A view of North Main Street in downtown Suffolk, Virginia
Location in the Commonwealth of Virginia.
|County||None (Independent city)|
|• Independent city||428.91 sq mi (1,110.86 km2)|
|• Land||399.16 sq mi (1,033.82 km2)|
|• Water||29.75 sq mi (77.05 km2)|
|Elevation||39 ft (12 m)|
|• Independent city||84,585|
| • Estimate |
|• Density||230.75/sq mi (89.09/km2)|
|Time zone||UTC−5 (EST)|
|• Summer (DST)||UTC−4 (EDT)|
|Area code(s)||757, 948 (planned)|
|GNIS feature ID||1500187|
Suffolk is an independent city in the Commonwealth of Virginia, and as such has no county. As of the 2010 census, the population was 84,585. It is the largest city in Virginia by boundary land area as well as the 14th largest in the country.
Suffolk is located in the Hampton Roads metropolitan area. This also includes the independent cities of Chesapeake, Hampton, Newport News, Norfolk, Portsmouth, and Virginia Beach, and smaller cities, counties, and towns of Hampton Roads. With miles of waterfront property on the Nansemond and James rivers, present-day Suffolk was formed in 1974 after consolidating with Nansemond County and the towns of Holland and Whaleyville. The current mayor (as of 2021) is Mike Duman.
Prior to colonization, the region was inhabited by the indigenous Nansemond people. The settlement of Suffolk was established in 1742 by Virginian colonists as a port town on the Nansemond River. It was originally named Constant's Warehouse (for John Constant, one of the first founders of the settlement) before being renamed after Royal Governor of Virginia Sir William Gooch's home country of the same name. During the colonial era, Virginian colonists in the region cultivated tobacco with enslaved labor as a cash crop, before transitioning to mixed farming. Suffolk was designated as the county seat of Nansemond County in 1750.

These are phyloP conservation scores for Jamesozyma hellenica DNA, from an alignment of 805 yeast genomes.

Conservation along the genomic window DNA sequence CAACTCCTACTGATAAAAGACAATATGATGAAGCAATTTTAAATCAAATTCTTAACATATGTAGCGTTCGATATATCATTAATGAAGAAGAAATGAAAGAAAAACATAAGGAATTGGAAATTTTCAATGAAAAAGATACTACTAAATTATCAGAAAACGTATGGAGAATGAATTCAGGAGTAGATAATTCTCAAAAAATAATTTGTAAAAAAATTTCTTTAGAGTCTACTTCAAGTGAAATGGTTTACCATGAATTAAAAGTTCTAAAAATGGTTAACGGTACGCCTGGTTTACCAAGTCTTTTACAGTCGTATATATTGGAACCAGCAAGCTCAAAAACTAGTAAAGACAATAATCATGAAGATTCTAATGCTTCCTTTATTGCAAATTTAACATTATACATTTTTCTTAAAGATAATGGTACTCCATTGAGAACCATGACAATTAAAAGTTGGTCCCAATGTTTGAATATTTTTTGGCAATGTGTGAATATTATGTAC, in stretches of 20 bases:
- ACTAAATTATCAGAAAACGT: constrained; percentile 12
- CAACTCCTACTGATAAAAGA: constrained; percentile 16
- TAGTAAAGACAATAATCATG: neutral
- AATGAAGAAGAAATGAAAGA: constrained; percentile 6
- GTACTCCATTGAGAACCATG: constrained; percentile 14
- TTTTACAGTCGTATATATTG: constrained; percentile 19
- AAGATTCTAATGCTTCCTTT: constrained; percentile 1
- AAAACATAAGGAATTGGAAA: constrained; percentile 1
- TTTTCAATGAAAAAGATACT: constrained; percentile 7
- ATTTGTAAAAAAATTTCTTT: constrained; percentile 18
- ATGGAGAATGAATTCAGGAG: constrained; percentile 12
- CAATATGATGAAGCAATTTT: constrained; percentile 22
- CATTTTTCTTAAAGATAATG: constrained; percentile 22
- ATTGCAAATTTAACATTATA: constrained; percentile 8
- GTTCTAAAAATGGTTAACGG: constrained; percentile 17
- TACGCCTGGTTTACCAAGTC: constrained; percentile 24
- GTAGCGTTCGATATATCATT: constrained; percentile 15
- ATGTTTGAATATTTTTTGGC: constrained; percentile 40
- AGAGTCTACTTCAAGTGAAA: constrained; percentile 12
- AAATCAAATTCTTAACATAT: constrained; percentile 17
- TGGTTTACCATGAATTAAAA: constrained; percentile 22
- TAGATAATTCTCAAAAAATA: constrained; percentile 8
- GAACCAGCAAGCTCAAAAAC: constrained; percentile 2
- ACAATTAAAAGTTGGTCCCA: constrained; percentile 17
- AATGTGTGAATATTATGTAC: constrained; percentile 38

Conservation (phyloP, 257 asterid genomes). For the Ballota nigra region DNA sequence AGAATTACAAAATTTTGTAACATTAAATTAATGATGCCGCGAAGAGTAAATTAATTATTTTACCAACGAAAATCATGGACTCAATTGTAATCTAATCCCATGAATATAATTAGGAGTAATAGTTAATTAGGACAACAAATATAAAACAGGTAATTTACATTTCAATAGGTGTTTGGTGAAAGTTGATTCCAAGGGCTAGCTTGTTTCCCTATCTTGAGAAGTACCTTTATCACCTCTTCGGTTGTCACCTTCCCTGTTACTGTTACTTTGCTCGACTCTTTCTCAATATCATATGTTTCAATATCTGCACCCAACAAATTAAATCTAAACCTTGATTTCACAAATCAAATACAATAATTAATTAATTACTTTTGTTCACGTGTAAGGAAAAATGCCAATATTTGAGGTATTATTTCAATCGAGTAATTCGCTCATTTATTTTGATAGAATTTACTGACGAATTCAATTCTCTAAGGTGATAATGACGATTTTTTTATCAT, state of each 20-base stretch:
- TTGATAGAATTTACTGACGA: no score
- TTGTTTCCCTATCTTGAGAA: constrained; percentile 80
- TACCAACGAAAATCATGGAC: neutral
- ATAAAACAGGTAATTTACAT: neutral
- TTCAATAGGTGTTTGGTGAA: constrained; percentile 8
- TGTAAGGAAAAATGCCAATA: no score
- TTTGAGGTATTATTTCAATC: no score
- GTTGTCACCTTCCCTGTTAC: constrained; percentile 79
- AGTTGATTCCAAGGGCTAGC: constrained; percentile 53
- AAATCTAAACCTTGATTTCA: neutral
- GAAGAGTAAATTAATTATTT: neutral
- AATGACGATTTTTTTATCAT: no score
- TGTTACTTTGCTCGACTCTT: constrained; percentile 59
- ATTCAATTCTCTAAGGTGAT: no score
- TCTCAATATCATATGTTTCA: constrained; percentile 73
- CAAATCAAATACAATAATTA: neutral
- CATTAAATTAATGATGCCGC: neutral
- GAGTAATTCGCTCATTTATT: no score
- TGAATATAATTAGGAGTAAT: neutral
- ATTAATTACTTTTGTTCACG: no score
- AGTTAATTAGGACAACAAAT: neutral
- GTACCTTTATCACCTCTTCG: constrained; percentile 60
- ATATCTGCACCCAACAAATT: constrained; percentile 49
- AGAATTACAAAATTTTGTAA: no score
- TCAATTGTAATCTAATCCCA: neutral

Early in its history, Suffolk became a land transportation gateway to the areas east of it in South Hampton Roads. Before the American Civil War, both the Portsmouth and Roanoke Railroad and the Norfolk and Petersburg Railroad were built through Suffolk, early predecessors of 21st-century Class 1 railroads operated by CSX Transportation and Norfolk Southern, respectively. Other railroads and later major highways followed after the war.
Suffolk became an incorporated town in 1808. Suffolk became a stop on the Atlantic and Danville Railway in 1890. In 1910, it incorporated as a city and separated from Nansemond County. However, it remained the seat of Nansemond County until 1972, when its former county became the independent city of Nansemond. In 1974, the independent cities of Suffolk and Nansemond merged under Suffolk's name and charter.
Peanuts grown in the surrounding areas became a major agricultural industry for Suffolk. Notably, Planters' Peanuts was established in Suffolk beginning in 1912. Suffolk was the 'birthplace' of Mr. Peanut, the mascot of Planters' Peanuts. For many years, the call-letters of local AM radio station WLPM stood for World's Largest Peanut Market.
Suffolk is located at(36.741347, −76.609881).
According to the United States Census Bureau, the city has a total area of 429 square miles (1,110 km2), of which 400 square miles (1,000 km2) is land and 29 square miles (75 km2) (6.7%) is water. It is the largest city in Virginia by land area and second-largest by total area. Part of the Great Dismal Swamp is located in Suffolk.
|U.S. Decennial Census|
As of the census of 2010, there were 84,585 people, 23,283 households, and 17,718 families residing in the city. The population density was 159.2 people per square mile (61.5/km2). There were 24,704 housing units at an average density of 61.8 per square mile (23.8/km2). The racial makeup of the city was 50.1% White, 42.7% Black or African American, 0.3% Native American, 1.6% Asian, 0.1% Pacific Islander, 0.8% from other races, and 2.3% from two or more races. Hispanics or Latinos of any race were 2.9% of the population.